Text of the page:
(Tucson, AZ) Kim Doss
When Taylor McQuillin threw the last pitch to seal the series win against ASU on Sunday, it looked like the Wildcats had turned the corner. The “young minds” that head coach Mike Candrea often refers to had figured out how to compete against the best until the last out.
Then came Wednesday, when Arizona had to squeak out a win vs New Mexico while committing fielding and base running errors. After the struggle against a team they beat by a score of 8-0 earlier this season, Candrea and his team weren’t so sure anymore.
Returning to conference play Friday night, Arizona once again looked like a team that can compete in the PAC-12–a conference whose teams make up half of the top 10. With an effort that Candrea called a “complete game,” the Wildcats earned a run rule victory over the Oregon State Beavers in the first game of their weekend series.
“I think the game on Wednesday, we just didn’t execute the way we knew how to, weren’t swinging the bats or putting up runs for Alyssa Denham the way we wanted to, and had some few minor errors here and there,” said starting pitcher Taylor McQuillin. “I think today, we came out and cleaned it up a lot, stuck to our plans, kept our minds on straight and let it roll.”
The Wildcats did, indeed, let it roll in all aspects of the game. McQuillin was only forced to throw 59 pitches in five innings of work. While she didn’t rack up the strikeouts she’s known for, she kept the Beavers hitters off balance, giving up only one hit and one walk.
Only three of the sixteen batters McQuillin faced were even able to get a ball out of the infield. Two of those were routine outs, and the third went for a single.
The offense that couldn’t get going on Wednesday found it again on Friday. Six different Wildcats had at least one RBI, and the team scored in every inning except the third. Dejah Mulipola and Aleah Craighton hit their eleventh and seventh home runs, respectively.
The Wildcats also showed the ability to regroup when things didn’t go their way. After scoring in the first and second innings, it looked like Arizona would blow the game open in the third.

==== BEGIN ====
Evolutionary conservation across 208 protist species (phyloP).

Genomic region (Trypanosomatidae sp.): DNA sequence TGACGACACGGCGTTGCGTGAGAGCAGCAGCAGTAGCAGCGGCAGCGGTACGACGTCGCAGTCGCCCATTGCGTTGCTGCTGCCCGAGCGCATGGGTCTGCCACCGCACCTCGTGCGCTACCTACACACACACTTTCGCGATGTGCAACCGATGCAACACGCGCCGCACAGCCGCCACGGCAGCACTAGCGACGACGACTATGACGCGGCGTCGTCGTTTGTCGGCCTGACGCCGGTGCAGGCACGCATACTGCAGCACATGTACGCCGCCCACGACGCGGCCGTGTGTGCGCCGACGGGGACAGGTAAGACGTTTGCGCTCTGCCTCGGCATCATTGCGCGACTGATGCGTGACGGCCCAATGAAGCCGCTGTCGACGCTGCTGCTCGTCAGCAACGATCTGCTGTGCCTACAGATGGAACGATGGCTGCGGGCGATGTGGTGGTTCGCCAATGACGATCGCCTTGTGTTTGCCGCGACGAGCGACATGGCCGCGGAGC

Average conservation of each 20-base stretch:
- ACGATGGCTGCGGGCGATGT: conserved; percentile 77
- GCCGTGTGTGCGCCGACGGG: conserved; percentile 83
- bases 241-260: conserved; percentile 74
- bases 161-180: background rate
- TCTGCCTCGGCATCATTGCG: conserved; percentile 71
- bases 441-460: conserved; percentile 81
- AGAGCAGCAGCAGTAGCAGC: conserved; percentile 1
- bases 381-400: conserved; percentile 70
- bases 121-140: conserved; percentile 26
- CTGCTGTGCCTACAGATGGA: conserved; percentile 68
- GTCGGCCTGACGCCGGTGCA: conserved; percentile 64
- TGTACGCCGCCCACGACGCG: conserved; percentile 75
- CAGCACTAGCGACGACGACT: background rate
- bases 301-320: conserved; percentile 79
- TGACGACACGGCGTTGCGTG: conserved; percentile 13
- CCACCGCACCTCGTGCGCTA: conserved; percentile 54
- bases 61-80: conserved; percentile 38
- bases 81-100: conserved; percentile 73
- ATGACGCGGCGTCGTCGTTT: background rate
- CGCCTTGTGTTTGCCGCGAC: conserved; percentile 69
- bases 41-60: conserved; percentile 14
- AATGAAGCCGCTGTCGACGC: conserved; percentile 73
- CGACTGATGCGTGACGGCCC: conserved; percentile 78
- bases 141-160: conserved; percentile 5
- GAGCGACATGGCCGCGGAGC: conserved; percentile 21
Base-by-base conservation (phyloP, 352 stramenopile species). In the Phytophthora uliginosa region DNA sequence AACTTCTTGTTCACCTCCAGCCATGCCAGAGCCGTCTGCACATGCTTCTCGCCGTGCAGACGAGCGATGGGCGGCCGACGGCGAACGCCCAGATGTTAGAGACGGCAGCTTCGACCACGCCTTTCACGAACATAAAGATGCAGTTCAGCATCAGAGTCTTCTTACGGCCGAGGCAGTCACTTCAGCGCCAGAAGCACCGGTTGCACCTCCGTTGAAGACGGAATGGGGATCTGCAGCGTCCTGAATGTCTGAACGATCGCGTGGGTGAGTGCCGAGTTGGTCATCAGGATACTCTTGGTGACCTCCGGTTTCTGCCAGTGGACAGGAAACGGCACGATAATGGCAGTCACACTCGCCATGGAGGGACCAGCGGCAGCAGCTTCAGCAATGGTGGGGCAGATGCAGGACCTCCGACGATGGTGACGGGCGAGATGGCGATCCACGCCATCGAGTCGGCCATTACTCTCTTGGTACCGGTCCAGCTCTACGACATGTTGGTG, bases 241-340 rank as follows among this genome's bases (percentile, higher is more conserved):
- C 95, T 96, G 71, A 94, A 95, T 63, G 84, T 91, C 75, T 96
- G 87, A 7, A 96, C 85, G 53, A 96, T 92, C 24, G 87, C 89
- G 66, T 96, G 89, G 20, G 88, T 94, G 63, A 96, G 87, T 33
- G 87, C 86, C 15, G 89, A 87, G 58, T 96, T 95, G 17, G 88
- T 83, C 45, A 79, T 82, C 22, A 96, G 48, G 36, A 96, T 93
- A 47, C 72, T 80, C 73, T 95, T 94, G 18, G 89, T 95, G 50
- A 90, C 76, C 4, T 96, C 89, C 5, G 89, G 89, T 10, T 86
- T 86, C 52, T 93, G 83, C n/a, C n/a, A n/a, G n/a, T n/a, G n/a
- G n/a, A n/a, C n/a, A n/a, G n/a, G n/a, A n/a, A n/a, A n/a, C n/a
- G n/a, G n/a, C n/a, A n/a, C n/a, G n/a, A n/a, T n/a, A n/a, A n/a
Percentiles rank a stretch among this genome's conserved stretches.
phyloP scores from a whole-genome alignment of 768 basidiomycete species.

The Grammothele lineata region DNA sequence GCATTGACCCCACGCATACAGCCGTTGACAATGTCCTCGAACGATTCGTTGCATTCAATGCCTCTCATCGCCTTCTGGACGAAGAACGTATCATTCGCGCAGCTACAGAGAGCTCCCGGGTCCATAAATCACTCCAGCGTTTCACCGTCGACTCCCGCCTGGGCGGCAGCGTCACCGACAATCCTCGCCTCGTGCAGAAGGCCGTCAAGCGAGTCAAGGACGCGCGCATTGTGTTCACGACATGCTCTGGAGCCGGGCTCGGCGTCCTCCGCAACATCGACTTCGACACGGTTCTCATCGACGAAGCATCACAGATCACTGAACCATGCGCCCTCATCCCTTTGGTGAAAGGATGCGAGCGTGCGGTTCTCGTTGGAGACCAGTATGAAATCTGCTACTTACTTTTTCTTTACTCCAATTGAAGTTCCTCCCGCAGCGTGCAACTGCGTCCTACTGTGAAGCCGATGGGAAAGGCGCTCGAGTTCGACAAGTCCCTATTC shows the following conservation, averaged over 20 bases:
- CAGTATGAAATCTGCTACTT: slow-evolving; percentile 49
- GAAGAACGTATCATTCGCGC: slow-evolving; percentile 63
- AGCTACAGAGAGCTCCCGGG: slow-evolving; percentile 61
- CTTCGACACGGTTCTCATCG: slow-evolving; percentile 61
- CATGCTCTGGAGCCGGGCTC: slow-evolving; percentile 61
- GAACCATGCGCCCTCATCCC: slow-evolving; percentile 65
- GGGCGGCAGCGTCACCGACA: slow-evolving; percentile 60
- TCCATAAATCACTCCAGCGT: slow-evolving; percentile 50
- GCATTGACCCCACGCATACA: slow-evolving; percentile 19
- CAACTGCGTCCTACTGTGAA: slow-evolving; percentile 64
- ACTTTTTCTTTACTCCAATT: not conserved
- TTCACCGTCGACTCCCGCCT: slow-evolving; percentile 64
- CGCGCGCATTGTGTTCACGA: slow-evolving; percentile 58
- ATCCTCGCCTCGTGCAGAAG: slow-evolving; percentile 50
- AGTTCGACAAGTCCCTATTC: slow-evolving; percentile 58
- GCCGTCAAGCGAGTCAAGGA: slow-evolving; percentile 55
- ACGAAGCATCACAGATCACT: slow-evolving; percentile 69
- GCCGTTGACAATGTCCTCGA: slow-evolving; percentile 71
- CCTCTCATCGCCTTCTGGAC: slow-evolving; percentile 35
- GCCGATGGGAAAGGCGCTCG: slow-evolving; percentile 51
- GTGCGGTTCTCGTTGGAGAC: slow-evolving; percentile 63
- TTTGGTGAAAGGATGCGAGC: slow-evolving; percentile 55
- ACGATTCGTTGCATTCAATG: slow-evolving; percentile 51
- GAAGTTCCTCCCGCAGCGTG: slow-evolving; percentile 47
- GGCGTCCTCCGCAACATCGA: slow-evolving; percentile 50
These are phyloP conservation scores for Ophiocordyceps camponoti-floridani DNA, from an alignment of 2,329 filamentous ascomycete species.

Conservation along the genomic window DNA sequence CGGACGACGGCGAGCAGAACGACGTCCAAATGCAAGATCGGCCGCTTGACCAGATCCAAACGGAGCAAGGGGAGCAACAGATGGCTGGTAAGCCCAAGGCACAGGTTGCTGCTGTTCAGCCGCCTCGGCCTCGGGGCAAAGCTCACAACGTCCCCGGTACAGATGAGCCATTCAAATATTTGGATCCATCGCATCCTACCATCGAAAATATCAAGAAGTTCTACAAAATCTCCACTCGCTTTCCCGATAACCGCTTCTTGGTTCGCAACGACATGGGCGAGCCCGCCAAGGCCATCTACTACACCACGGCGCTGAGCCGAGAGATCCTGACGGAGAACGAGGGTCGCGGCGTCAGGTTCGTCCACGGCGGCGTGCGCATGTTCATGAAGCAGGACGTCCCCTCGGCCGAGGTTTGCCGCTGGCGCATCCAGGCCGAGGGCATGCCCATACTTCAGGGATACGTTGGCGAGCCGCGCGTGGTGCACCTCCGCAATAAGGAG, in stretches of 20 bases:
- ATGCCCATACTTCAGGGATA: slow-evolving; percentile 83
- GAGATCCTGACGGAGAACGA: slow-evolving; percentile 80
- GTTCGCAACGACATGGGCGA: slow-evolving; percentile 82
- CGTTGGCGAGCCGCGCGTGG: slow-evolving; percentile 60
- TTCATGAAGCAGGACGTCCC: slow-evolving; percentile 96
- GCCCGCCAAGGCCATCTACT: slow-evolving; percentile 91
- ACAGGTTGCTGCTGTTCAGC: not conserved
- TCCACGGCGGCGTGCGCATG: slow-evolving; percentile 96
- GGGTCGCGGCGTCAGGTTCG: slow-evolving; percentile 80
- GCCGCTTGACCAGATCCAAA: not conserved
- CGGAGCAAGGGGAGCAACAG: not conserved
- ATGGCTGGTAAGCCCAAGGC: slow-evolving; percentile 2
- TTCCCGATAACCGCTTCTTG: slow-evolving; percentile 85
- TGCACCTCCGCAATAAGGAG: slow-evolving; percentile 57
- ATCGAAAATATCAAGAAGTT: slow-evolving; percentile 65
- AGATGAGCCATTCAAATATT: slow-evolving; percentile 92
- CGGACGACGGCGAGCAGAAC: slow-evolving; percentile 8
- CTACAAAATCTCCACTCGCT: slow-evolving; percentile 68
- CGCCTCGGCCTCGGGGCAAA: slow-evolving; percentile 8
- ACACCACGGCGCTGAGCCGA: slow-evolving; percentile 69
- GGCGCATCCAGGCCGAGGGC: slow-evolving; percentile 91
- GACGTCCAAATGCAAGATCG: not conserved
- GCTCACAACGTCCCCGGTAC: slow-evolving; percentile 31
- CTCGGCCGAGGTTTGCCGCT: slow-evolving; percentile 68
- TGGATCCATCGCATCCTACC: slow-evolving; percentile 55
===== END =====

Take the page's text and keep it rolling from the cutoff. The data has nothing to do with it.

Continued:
Jenna Kean led off the inning with a walk. A perfectly placed slap hit off the bat of Reyna Carranco bounced over the third baseman’s head to put two on with no outs. Alyssa Palomino loaded the bases on an error when her solidly struck grounder went through the legs of the shortstop.
With no outs and the heart of the order coming up, it looked like the Wildcats would tack on some more. A meeting in the circle helped OSU pitcher Mariah Mazon and her infield regroup. A popup and two strikeouts put an end to the threat.
In previous games, such adversity might have gotten into the heads of the young Arizona team. Much like the final game of the ASU series, however, they fought back in the very next inning.
“We obviously had people on base, it just didn’t work out for us in that exact inning, but the game wasn’t over yet,” Harper said. “So, just as long as we could do it the next one, help Taylor out any way we can.”
The team did just that. After a groundout to first base and a 5-4-3 double play, the Wildcat hitters were back on offense to help their pitcher. They wouldn’t be back on defense until they had sent twelve batters to the plate and scored six runs. Five of those runs came with two outs.
After being unable to give McQuillin run support the previous inning, helping their pitcher meant a great deal to Harper.
“I know Taylor was feeling us, and we were feeling her, so I was proud to get that one for Taylor,” Harper said.
McQuillin did her part by slamming the door in the top of the fifth. The Beavers needed at least two runs to keep the game from ending by the run rule. Instead, they went down in order to give Arizona the 9-0 win in five innings.
With the win, the tenth-ranked Wildcats move to 33-13 on the season and 9-10 in the PAC-12. A win in game two on Saturday would get them to .500 in the conference that the voters consider the toughest in the nation. Oregon State stands at 26-20 overall and 7-9 in conference.